Engineering

Real problems: Teaching theory through practice

This post is republished from Into Practice, a biweekly communication of Harvard’s Office of the Vice Provost for Advances in Learning

NelsonJelani Nelson, Assistant Professor of Computer Science, assigns students real programming problems in his introductory algorithm courses, CS124Data Structures and Algorithms and CS125 Algorithms & Complexity. Students write and test their coded solutions to practice problems via an open server on the course website and receive immediate feedback on their work.

The hiccups, humility, and benefits of deciding to flip a course

This post is republished from Into Practice, a biweekly communication of Harvard’s Office of the Vice Provost for Advances in Learning

Margo SelzterMargo Seltzer, Herchel Smith Professor of Computer Science, flipped part of her course, CS161, “Operating Systems."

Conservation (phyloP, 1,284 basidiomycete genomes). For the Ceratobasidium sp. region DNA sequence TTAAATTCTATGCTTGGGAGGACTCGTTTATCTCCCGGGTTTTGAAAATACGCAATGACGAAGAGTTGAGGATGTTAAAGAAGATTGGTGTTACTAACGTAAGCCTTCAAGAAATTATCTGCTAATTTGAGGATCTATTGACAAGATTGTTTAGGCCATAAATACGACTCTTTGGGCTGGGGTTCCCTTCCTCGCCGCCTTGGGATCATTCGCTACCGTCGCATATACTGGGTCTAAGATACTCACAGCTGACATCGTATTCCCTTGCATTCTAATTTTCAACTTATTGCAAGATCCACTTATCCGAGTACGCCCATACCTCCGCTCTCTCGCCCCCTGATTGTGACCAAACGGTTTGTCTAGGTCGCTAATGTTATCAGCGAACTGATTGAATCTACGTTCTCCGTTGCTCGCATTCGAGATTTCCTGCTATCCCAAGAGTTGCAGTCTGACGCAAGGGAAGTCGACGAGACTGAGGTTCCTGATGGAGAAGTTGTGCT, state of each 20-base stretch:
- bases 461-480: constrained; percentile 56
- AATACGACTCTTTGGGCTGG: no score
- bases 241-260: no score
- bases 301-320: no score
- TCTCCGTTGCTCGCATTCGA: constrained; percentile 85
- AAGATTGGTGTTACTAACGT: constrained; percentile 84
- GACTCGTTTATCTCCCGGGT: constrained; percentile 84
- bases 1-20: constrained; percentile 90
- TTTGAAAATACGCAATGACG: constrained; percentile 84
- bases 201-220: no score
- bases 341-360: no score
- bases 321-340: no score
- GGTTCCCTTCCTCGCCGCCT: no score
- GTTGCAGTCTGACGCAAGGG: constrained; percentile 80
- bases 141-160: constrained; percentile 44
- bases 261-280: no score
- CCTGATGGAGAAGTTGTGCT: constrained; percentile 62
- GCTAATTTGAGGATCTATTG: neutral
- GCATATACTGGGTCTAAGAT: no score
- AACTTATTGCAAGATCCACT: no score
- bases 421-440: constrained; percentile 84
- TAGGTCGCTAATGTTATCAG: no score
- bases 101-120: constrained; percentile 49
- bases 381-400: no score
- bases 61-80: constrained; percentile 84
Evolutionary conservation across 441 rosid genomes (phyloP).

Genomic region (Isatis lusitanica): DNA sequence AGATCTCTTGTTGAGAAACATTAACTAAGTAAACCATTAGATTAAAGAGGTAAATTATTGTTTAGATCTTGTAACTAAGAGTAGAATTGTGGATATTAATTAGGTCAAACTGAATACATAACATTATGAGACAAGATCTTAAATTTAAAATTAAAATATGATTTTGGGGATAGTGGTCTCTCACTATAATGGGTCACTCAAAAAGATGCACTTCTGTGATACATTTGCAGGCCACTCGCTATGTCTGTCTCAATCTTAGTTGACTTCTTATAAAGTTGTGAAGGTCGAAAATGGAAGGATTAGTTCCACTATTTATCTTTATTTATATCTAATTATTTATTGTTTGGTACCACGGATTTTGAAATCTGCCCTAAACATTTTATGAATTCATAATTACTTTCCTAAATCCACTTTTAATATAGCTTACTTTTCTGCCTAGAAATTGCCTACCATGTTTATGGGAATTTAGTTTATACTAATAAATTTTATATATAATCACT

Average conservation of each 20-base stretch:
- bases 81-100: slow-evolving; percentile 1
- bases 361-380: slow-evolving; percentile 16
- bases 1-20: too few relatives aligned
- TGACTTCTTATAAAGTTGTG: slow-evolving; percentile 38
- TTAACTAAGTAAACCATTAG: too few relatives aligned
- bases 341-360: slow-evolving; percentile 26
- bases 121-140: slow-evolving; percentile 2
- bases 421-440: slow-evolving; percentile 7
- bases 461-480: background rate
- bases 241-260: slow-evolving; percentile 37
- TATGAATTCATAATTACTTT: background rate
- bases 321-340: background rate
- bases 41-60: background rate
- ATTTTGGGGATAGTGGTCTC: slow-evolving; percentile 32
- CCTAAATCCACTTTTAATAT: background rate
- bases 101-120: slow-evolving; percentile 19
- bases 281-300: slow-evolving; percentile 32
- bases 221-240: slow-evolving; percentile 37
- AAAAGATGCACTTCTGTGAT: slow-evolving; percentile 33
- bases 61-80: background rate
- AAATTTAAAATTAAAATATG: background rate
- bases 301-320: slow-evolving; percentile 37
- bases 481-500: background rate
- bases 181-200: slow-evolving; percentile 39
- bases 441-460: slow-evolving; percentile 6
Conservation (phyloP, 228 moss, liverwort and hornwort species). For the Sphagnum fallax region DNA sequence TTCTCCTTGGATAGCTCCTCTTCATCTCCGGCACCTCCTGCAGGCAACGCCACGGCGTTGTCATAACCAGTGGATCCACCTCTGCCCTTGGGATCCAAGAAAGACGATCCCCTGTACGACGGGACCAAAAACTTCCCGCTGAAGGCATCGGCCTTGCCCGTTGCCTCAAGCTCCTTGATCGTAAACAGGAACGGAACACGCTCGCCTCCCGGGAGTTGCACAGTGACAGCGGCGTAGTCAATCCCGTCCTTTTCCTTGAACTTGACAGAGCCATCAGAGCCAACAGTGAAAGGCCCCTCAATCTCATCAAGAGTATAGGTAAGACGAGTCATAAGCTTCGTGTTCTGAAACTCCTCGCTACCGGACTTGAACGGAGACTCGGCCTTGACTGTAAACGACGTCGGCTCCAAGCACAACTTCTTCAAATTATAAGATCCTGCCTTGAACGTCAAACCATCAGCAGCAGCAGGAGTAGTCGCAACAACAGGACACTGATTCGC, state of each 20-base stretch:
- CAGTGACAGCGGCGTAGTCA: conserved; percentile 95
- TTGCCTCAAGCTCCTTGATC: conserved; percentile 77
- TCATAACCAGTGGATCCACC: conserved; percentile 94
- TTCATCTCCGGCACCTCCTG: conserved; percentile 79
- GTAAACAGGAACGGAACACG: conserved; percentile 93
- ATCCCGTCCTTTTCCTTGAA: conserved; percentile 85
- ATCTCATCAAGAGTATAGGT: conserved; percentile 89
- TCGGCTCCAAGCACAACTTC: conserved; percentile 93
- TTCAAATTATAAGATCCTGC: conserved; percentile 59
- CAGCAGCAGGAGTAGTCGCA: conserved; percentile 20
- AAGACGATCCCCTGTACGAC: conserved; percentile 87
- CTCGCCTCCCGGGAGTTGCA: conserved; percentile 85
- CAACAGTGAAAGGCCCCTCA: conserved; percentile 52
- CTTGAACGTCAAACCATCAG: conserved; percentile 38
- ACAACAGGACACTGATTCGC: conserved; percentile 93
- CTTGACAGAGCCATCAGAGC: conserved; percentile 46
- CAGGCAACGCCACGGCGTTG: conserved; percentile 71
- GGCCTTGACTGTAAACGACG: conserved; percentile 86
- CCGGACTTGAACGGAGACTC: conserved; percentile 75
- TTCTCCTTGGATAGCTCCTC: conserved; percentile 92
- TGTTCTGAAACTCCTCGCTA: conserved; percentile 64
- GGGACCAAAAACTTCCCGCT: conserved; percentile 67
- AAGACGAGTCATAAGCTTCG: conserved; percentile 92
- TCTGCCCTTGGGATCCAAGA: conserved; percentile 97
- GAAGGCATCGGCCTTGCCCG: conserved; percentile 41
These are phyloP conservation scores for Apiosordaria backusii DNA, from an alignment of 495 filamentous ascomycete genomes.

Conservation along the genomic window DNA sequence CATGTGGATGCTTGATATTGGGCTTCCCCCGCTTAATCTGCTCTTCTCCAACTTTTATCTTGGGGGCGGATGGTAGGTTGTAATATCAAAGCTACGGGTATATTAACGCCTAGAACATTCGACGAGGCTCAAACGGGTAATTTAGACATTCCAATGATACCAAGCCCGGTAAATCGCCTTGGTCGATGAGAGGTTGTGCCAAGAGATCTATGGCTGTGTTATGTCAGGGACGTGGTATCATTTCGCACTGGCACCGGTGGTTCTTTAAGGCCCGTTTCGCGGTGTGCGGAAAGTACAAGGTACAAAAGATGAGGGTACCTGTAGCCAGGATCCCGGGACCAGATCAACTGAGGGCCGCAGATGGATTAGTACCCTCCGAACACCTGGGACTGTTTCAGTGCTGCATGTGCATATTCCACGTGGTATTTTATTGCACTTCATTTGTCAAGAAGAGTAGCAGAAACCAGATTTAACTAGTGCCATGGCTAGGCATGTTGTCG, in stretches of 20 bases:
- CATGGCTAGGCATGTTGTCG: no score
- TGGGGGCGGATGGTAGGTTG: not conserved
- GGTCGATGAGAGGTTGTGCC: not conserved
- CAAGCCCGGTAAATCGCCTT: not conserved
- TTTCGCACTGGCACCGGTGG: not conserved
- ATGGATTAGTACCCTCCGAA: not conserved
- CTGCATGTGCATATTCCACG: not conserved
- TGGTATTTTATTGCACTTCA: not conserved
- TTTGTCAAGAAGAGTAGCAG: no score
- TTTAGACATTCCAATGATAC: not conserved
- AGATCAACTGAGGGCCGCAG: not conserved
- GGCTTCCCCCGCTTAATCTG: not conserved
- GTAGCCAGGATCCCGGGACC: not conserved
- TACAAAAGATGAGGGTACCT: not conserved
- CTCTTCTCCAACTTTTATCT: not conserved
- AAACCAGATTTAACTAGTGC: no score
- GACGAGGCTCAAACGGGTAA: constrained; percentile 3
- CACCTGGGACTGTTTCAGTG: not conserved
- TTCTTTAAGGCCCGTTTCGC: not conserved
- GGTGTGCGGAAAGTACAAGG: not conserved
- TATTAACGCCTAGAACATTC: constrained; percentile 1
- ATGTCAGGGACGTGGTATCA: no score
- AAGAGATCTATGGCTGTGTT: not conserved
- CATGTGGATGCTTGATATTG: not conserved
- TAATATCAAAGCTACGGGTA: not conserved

What is a flipped classroom? Reversing the typical lecture and homework components of a course – students engage with video lectures/online materials in advance to free up class time for more experiential or hands-on activities.

The benefits: She’s sold on the benefits of flipping – significantly more student engagement, a better synthesis of the different parts that comprise a course, and more engagement with the students who can benefit most from instructor feedback.